Federal Appeals Court Finds VA Failed To Provide Timely Care And Benefits To Veterans

In a scathing 104-page opinion, the U.S. Court of Appeals for the Ninth Circuit ruled that “the VA’s failure to provide adequate procedures for veterans facing … delays in the delivery of mental health care violates the Due Process Clause of the Fifth Amendment [of the Constitution].” Veterans for Common Sense v. Shinseki, _______ F.3d. ______ , 2011 U.S. App. Lexis 9542 (9th Cir. 2011)

Plaintiffs, Veterans for Common Sense and Veterans United for Truth (“Veterans”), filed a complaint in the federal district court seeking declaratory and injunctive relief on behalf of all veterans with severe depression or post-traumatic stress disorder (“PTSD”) to remedy the lengthy delays in (1) the provision of mental health care and (2) the adjudication of service-connected death and disability compensation claims by the Department of Veterans Affairs (“VA”). Plaintiffs asked the Court to decide whether the delays and the VA’s lack of procedures to remedy the delays violated the veterans’ due process rights to receive the care and benefits they are guaranteed by statute.

The VA filed a motion to dismiss, which the district court denied. Plaintiffs then moved for a preliminary injunction on their mental health care claims. The district court deferred ruling on the motion for a preliminary injunction and merged the hearing with a trial on the merits. After a seven-day bench trial, the court addressed both Veterans’s mental health care claims and their compensation adjudication claims. Although the district court concluded that Veterans had standing to bring suit on behalf of their members, the court nonetheless denied each of Veterans’s claims, concluding that the remedies sought by Veterans were beyond its power “and would call for a complete overhaul of the VA system, something clearly outside of this Court’s jurisdiction.” The district court granted judgment in favor of the VA. Plaintiffs appealed to the United States Court of Appeals for the Ninth Circuit.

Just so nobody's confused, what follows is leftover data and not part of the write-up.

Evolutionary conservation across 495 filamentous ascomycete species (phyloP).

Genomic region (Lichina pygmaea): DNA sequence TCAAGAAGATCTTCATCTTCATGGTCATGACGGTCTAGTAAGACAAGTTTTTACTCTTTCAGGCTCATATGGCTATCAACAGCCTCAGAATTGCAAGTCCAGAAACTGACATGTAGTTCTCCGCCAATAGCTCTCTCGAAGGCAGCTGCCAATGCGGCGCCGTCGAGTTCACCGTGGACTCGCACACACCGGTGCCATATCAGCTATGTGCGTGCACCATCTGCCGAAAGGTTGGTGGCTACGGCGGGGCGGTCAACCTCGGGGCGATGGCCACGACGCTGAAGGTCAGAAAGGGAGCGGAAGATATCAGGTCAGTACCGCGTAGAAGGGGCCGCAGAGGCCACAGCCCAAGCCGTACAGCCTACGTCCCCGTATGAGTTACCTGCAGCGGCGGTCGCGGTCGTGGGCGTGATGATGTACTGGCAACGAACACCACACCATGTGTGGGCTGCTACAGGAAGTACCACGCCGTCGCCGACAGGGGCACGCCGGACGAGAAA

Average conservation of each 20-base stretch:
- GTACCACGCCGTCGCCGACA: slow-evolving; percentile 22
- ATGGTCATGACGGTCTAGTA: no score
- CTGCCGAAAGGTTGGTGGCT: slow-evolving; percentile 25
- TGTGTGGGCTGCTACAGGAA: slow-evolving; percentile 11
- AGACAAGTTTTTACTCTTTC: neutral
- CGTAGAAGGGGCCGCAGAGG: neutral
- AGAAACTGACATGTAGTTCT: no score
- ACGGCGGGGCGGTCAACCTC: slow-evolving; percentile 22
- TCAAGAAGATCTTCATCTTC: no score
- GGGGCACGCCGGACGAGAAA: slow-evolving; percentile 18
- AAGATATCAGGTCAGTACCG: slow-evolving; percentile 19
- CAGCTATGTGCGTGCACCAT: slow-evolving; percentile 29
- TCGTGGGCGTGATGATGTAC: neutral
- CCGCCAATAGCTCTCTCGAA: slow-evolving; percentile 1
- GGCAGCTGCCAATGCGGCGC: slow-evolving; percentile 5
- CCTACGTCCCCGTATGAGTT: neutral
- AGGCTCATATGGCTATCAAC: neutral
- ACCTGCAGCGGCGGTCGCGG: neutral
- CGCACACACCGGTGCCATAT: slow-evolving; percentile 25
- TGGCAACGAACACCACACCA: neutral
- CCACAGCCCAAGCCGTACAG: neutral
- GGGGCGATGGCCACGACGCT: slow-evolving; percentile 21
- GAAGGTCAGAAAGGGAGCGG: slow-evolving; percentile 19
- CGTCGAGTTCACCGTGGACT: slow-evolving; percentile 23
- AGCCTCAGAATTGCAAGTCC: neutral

Concerning the delays in the VA’s provision of mental health care, the Ninth Circuit held that the Veterans’s constitutional right to due process was violated. The appellate court went on to reverse the district court’s ruling in that respect, and remand the case for further proceedings. The court found that as of April 2008 at least 85,450 veterans were languishing on waiting lists for mental health care from the VA, and that veterans suffered a much higher suicide rate than found in the general population. On an average day, the court found that 18 veterans take their own lives, and an additional 1,000 veterans attempt suicide each month. As a result, the court concluded as follows:

We have determined that veterans have a towering interest in avoiding delays in their mental health care, the risk of erroneous deprivation is high given the absence of review procedures, the value of additional procedural safeguards would be great, and the government’s interest does not weigh against additional protections. The current delays therefore constitute a deprivation of Veterans’s mental health care without due process, in violation of the Fifth Amendment.

With regard to the delays in the VA’s claims adjudication system, particularly in the claims appeals process, the court found that Veterans’s benefits are a protected property interest under the Fifth Amendment because they are statutorily mandated and nondiscretionary in nature. Having found stark and sobering evidence of inexplicable delays in the benefits adjudication process, the court stated that the due process rights of veterans were violated by the absence of procedures designed to reduce delays in claim appeals. The appeals court remanded the case to the district court with the instruction that, unless the parties resolved this dispute, an order be entered by the court consistent with the opinion.

The Ninth Circuit Court’s opinion is annexed here – Veterans for Common Sense v. Shinseki

The opinion of the United States District Court for the Northern District of California is annexed here – Federal District Court Opinion – Veterans for Common Sense v. Shinseki

The Complaint filed in the case is annexed here – Complaint in Veterans for Common Sense v. Shinseki

Website of the plaintiff, Veterans for Common Sense: http://veteransforcommonsense.org/index.php/veterans-category-articles/2341-vcs